How ‘Location’ Is Changing The Way Media Buyers Are Targeting Mobile Shoppers
Demographics remains the backbone of ad targeting, says NinthDecimal’s David Stass. But the focus on ‘where’ and ‘what’ people do online are upending those legacy methods.
Mobile programmatic ad buying rose 430 percent in 2015, but the old ways of reaching audience segments remain the overwhelming determinant in where ads are placed, a report from mobile analytics platform NinthDecimal finds.
But as the relatively new forms of audience targeting take hold, subtle shifts are occurring in how marketers’ messages find desired customers.
Interestingly, Retail, which has led the charge on location-based advertising and proximity, indoor targeting via apps and beacons, is seeing its position eroded as other marketing verticals like Automotives and Consumer Packaged Goods enter the fray.
Looking at the changes from 2014 to 2015 in the top mobile programmatic verticals, Retail slipped from second place to third place. During the same period, CPG took the first place slot from Auto, which went into second place.
“Retail actually grew in spend and number of impressions served,” noted David Staas, NinthDecimal’s president. “But it grew at a lower rate than other categories, which sprinted ahead.”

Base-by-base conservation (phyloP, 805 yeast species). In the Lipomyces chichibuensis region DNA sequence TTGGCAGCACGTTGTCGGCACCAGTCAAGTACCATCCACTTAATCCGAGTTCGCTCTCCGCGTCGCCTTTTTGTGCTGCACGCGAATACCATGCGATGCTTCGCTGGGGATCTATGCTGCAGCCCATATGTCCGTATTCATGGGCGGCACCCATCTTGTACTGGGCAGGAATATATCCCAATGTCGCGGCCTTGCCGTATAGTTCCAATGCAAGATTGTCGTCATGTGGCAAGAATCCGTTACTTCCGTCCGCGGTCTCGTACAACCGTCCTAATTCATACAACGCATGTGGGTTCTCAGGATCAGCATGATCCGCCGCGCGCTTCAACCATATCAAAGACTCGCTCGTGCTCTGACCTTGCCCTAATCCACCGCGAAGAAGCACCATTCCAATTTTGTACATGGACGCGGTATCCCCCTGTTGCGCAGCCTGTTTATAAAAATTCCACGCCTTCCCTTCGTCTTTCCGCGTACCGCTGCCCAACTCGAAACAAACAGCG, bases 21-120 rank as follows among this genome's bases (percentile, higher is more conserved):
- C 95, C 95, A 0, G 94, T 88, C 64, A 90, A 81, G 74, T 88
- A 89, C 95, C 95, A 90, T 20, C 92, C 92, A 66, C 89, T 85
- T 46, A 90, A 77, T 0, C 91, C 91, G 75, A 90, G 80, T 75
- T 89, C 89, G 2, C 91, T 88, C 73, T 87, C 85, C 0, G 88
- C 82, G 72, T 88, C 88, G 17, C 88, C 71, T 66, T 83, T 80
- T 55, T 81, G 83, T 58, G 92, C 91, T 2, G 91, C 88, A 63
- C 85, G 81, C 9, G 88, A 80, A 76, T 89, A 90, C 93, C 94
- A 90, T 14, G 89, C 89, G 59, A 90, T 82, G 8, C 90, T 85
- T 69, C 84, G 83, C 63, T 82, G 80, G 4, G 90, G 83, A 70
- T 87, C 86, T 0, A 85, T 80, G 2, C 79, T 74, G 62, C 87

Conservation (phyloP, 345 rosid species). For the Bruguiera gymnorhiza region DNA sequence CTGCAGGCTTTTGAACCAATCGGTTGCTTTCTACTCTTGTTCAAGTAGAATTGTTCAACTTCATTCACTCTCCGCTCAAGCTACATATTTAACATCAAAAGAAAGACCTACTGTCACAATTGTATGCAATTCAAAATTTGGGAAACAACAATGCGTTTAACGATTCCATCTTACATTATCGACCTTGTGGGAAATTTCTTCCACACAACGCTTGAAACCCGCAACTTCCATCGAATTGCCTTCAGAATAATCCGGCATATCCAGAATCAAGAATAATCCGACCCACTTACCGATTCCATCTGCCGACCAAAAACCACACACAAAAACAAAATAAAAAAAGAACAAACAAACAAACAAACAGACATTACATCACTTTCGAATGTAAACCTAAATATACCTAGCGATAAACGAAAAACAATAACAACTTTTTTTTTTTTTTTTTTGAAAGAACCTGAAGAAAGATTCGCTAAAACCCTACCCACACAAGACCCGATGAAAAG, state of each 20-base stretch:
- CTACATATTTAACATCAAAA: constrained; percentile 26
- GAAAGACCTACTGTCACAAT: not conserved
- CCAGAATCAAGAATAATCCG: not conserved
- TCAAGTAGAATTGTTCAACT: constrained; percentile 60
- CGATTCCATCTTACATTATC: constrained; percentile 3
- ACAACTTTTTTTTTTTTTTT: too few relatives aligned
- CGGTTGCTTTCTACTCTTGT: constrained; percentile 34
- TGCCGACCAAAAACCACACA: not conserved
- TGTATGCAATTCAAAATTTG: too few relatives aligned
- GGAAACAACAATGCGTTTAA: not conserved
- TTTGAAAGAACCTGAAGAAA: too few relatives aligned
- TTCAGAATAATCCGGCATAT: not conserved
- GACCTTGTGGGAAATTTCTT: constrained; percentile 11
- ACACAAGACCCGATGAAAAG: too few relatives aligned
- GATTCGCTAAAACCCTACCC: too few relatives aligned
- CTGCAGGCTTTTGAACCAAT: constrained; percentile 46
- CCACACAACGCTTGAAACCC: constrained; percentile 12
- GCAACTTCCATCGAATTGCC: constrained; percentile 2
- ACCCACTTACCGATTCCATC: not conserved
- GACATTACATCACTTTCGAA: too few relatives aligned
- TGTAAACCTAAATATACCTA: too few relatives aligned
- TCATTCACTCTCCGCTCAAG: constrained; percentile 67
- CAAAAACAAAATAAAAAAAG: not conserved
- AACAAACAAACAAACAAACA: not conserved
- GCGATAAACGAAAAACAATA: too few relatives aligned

Other takeaways from the NinthDecimal’s study:
- Vertical industries including healthcare, law, finance and education that are typically more conservative in making advertising technology and digital marketing investments, grew their investments in 2015 signaling that programmatic is becoming a mainstay.
- The biggest shift from 2014 to 2015 in mobile programmatic buying is in Consumer Packaged Goods (CPG) moving from 4th to 1st. With spending in areas such as automotive and retail industries taking a much bigger part of the pie.
- After demographics, the hottest audience segments were Shoppers (17 percent total), more specifically with Luxury Shoppers leading the segment at 49 percent, and 29 percent Department Store shoppers.
Advertisers are still looking to demographics as the backbone of their targeting as they become comfortable with the technology behind more specific segmentation, Stass told GeoMarketing.
“Personally, I think it’s a strategy to hedge their bets while they gain confidence by seeing results that show we really can take the guesswork out of finding their target audiences,” Staas said. “We’ve noticed advertisers will target the same campaign half to demographic and half to a specific audience (maybe the audience is called “people who shop at XYZ and have kids,” where XYZ is the advertiser). Advertisers are used to having to back out of their specific target and reduce or compartmentalize it into demographic clusters.”
The reality is that the “people who shop at XYZ and have kids” audience could be a pretty even mix of demographics, by ethnicity or gender, if the specific segmentation hits your target a lot more accurately than demographics alone, Staas added.
“The more [programmatic platforms] continue to demonstrate results, the more we’ll see the shift away from demographic targeting for physical-world based audiences,” Staas said. “As the trust grows from results consistently gained through specific attribute targeting [like geo-targeting] those targeting behaviors will grow.”